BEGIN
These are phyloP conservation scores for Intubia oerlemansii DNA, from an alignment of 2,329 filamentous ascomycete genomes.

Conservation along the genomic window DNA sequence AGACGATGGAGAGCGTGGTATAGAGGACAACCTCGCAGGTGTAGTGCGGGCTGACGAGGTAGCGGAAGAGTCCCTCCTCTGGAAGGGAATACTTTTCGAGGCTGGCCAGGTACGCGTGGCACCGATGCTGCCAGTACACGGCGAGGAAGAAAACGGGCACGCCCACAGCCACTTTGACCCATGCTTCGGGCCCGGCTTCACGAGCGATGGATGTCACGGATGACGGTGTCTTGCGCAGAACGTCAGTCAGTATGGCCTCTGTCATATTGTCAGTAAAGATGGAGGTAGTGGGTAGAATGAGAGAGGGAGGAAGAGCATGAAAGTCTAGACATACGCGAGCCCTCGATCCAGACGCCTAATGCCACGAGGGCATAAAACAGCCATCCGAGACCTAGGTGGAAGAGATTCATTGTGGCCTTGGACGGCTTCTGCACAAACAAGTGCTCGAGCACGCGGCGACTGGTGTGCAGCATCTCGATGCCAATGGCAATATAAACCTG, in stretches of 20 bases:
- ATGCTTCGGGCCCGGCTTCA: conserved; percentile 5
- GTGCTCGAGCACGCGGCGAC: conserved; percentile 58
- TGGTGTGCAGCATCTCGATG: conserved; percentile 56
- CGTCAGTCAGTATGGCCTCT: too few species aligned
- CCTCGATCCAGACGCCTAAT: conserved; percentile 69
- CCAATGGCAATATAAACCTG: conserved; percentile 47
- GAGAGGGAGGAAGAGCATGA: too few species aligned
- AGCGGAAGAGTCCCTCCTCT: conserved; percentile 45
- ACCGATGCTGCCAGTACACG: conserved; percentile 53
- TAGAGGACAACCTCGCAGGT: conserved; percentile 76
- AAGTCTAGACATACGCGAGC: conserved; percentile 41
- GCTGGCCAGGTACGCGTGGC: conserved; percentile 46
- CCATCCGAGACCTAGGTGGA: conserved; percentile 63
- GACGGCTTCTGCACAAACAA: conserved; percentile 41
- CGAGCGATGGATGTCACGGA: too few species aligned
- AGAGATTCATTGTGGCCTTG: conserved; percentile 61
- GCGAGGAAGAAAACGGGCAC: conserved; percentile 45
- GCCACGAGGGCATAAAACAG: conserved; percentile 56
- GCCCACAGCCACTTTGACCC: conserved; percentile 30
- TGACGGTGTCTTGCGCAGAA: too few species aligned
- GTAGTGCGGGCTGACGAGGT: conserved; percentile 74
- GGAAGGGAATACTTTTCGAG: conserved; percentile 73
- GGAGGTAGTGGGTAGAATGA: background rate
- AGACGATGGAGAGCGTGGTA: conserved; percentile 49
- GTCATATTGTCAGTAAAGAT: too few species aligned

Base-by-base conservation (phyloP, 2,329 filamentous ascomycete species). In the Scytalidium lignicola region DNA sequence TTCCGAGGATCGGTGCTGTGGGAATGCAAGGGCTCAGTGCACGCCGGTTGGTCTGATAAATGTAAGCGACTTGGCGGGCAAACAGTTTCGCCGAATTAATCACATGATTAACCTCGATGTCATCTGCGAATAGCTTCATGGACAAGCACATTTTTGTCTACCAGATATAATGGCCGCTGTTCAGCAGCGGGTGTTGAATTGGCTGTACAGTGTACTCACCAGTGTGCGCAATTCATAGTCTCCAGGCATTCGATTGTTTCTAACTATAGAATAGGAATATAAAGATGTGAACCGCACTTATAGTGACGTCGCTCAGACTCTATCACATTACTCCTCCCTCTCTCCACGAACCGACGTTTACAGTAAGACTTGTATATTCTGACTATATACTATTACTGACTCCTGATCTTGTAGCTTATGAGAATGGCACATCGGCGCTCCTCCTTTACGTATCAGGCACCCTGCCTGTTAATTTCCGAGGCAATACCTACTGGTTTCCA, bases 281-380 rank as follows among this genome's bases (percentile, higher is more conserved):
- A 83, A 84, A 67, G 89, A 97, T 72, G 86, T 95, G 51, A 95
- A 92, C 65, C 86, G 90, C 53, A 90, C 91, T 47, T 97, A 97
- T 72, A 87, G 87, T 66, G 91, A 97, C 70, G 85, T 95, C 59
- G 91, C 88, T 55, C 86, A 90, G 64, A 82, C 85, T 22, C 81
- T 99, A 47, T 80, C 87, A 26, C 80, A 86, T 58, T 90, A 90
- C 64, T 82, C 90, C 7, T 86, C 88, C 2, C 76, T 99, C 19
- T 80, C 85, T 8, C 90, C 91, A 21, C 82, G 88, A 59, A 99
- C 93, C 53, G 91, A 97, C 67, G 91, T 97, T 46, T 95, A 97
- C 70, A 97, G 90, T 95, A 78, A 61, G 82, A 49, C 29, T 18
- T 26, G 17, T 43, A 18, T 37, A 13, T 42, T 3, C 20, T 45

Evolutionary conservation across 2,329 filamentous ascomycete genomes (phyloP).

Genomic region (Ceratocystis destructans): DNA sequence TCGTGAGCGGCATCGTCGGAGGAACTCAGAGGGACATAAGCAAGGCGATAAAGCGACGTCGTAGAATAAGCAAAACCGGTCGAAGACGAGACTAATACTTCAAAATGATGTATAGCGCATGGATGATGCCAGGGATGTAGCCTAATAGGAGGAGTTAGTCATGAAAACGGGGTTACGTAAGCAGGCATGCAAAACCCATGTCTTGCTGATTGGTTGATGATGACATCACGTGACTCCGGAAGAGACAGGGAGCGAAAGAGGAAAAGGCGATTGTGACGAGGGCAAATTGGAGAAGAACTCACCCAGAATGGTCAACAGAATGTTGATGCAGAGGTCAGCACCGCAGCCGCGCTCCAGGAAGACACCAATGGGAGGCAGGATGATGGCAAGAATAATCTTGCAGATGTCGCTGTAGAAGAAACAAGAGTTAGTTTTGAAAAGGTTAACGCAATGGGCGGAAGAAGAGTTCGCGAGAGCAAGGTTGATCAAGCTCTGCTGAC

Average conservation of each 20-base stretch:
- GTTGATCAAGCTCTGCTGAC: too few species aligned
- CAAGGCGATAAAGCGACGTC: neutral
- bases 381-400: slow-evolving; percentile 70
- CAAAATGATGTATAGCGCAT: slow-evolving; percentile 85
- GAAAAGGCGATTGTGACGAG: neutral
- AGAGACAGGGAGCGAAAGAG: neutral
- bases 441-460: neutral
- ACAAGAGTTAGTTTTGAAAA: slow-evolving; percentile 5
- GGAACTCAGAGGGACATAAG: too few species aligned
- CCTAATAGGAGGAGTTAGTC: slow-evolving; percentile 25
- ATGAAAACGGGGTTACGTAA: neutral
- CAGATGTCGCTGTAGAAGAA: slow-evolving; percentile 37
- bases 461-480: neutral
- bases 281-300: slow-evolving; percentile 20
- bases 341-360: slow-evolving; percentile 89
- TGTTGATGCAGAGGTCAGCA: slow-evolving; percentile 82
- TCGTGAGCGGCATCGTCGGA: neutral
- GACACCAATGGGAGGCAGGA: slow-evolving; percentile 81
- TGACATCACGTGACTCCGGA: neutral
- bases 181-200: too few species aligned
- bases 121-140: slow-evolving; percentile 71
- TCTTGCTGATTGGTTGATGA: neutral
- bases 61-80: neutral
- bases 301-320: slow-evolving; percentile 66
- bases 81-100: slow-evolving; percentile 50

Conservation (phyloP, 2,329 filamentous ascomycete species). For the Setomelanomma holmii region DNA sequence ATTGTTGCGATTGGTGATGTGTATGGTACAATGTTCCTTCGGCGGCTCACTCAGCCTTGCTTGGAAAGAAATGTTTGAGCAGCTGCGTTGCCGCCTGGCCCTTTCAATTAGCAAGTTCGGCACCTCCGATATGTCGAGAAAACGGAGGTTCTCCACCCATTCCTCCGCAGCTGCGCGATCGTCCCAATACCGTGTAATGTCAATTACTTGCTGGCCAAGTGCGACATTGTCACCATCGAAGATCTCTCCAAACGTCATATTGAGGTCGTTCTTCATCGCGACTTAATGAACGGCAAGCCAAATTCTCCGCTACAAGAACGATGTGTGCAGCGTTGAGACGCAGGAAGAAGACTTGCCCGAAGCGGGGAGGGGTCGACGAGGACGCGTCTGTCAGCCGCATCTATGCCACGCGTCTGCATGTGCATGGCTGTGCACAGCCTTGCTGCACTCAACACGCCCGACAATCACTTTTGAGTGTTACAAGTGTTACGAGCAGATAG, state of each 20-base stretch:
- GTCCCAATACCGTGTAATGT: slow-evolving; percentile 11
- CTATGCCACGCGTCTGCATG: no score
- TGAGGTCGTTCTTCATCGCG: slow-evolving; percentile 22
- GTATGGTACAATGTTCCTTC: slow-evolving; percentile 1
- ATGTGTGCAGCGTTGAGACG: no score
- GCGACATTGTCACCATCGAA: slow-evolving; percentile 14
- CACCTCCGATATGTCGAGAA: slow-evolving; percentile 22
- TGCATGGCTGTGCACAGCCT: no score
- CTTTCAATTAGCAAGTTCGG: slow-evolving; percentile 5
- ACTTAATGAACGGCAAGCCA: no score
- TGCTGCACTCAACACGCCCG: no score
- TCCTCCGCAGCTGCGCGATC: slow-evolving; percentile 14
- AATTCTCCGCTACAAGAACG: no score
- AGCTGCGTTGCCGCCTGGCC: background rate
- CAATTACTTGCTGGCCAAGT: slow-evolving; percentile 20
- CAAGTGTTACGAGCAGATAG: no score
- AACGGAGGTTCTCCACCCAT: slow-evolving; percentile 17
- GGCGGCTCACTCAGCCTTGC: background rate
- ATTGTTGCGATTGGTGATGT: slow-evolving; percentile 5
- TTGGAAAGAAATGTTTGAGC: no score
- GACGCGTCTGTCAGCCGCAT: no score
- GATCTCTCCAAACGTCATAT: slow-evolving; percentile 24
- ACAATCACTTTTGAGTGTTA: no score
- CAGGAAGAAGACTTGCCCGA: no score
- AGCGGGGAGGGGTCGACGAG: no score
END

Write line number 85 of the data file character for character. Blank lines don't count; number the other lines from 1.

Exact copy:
- GGCGGCTCACTCAGCCTTGC: background rate